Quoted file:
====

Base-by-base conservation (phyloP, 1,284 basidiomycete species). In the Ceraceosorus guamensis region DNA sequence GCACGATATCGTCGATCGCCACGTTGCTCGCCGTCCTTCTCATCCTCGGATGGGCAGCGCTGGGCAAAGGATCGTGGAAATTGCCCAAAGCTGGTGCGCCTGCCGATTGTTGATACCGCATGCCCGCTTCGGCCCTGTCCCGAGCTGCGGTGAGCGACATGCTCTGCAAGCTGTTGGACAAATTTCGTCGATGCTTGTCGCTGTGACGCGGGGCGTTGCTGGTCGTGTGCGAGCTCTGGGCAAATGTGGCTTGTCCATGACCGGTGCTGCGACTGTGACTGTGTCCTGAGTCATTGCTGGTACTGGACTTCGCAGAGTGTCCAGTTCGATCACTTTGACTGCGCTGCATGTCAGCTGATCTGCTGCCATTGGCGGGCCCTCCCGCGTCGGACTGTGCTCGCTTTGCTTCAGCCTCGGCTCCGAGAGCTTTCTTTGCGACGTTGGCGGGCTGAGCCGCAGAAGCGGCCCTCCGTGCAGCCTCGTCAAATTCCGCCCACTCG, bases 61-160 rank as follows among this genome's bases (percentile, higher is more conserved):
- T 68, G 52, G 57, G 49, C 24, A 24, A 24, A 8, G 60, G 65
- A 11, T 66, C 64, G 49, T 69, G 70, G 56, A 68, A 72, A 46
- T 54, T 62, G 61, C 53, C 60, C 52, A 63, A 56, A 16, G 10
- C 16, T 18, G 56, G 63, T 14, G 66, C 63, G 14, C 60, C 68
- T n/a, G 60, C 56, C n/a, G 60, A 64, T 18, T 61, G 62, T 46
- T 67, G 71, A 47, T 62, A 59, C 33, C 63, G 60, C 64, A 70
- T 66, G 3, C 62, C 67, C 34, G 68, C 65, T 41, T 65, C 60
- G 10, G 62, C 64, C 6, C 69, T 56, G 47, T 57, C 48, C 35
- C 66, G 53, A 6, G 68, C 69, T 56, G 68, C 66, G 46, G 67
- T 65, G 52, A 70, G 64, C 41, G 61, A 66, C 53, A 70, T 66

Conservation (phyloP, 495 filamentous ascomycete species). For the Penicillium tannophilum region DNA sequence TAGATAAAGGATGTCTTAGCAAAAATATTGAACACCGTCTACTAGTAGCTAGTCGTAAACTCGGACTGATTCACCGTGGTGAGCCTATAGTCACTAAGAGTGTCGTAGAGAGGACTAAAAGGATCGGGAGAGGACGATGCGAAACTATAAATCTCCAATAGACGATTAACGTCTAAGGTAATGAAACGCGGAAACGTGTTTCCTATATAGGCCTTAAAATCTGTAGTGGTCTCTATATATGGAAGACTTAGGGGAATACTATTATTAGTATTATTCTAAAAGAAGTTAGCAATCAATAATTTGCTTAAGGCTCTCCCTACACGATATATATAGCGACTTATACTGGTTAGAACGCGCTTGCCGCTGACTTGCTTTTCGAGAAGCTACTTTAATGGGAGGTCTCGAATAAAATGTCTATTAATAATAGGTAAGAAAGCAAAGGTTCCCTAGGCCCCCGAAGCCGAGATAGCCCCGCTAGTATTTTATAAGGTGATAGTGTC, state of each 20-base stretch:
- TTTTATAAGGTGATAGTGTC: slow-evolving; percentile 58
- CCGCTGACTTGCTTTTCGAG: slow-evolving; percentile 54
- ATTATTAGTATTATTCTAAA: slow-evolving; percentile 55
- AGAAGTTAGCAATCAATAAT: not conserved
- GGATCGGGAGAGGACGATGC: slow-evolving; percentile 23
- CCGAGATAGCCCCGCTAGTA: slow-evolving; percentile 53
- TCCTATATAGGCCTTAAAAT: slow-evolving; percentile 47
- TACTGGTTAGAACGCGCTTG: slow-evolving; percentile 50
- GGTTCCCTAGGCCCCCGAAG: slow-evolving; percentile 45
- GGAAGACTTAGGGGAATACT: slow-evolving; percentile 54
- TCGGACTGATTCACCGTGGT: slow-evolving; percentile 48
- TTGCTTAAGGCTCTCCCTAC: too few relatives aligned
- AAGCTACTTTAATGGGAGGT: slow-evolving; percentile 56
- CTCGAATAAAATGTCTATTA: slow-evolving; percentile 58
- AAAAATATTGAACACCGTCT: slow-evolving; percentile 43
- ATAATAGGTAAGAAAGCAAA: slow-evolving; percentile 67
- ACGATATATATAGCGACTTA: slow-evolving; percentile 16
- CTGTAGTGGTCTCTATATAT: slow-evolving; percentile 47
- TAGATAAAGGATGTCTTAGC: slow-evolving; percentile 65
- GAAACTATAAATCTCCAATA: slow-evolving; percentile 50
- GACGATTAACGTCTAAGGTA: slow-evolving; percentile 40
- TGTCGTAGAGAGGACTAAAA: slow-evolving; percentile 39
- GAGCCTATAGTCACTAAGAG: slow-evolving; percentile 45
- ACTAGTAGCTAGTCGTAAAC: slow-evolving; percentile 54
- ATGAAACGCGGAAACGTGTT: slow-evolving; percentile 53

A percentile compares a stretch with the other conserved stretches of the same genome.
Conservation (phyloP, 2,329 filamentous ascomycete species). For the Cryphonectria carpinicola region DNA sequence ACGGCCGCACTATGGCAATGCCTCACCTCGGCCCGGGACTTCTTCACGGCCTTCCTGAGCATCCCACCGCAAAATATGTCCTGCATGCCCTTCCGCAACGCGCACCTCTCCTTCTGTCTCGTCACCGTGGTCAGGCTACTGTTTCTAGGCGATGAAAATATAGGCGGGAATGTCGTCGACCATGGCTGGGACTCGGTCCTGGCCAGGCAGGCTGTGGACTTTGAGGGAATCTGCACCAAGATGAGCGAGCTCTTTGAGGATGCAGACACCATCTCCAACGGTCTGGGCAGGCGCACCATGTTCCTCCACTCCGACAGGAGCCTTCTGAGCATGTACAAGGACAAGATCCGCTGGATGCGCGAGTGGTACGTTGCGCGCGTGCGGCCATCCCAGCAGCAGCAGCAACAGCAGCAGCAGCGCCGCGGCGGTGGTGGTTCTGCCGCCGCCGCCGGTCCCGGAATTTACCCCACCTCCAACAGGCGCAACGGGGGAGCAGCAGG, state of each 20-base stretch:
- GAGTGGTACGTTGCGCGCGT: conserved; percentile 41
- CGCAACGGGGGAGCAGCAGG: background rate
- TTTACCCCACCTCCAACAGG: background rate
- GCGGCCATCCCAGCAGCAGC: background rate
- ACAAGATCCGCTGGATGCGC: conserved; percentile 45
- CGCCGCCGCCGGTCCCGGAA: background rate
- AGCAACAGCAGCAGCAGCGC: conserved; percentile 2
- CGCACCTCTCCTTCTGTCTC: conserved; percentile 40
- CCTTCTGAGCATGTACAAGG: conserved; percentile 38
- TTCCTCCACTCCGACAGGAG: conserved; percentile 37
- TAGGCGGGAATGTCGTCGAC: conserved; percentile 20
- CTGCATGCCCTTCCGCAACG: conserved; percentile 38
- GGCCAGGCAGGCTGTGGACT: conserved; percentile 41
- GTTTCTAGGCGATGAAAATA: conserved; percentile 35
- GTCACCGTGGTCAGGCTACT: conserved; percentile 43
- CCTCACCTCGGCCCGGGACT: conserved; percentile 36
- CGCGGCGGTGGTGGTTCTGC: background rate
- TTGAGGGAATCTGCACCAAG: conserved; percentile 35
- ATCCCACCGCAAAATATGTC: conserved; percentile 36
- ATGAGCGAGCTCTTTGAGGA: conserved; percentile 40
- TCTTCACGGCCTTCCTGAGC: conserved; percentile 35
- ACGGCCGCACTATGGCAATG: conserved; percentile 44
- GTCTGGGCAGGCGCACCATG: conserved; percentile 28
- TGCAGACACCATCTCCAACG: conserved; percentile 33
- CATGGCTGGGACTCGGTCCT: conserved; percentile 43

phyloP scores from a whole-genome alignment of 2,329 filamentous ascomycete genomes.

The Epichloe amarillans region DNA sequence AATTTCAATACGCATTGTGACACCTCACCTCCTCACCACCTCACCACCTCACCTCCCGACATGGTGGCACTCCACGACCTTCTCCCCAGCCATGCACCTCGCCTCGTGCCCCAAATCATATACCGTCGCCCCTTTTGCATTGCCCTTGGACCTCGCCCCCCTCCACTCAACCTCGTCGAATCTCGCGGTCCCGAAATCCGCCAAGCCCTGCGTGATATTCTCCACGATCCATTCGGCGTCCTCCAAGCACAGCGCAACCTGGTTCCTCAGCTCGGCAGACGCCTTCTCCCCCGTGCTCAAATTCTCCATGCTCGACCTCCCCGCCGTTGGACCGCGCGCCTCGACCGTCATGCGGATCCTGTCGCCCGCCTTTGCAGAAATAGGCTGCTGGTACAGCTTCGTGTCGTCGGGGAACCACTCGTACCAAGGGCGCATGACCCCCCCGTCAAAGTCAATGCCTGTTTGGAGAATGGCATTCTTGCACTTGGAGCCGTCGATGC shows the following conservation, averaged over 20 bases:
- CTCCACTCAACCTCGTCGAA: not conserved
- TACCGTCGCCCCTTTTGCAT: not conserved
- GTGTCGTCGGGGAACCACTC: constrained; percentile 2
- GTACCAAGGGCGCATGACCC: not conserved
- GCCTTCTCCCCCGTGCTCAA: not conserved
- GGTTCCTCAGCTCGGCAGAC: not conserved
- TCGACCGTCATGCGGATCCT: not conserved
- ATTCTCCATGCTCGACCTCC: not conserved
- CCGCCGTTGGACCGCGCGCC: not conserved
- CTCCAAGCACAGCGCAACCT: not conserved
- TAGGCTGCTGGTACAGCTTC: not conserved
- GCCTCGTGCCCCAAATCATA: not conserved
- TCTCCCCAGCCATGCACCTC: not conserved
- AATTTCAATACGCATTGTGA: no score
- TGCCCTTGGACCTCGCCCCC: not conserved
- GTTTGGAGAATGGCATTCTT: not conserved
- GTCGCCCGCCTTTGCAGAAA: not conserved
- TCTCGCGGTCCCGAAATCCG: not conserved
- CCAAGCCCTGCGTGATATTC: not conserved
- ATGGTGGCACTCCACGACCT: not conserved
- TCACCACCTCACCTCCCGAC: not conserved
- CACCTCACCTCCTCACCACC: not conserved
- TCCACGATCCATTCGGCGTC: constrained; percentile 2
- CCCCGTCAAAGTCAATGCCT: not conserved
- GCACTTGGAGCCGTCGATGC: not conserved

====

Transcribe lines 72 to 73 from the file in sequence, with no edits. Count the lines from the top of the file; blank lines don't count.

- GGTTCCTCAGCTCGGCAGAC: not conserved
- TCGACCGTCATGCGGATCCT: not conserved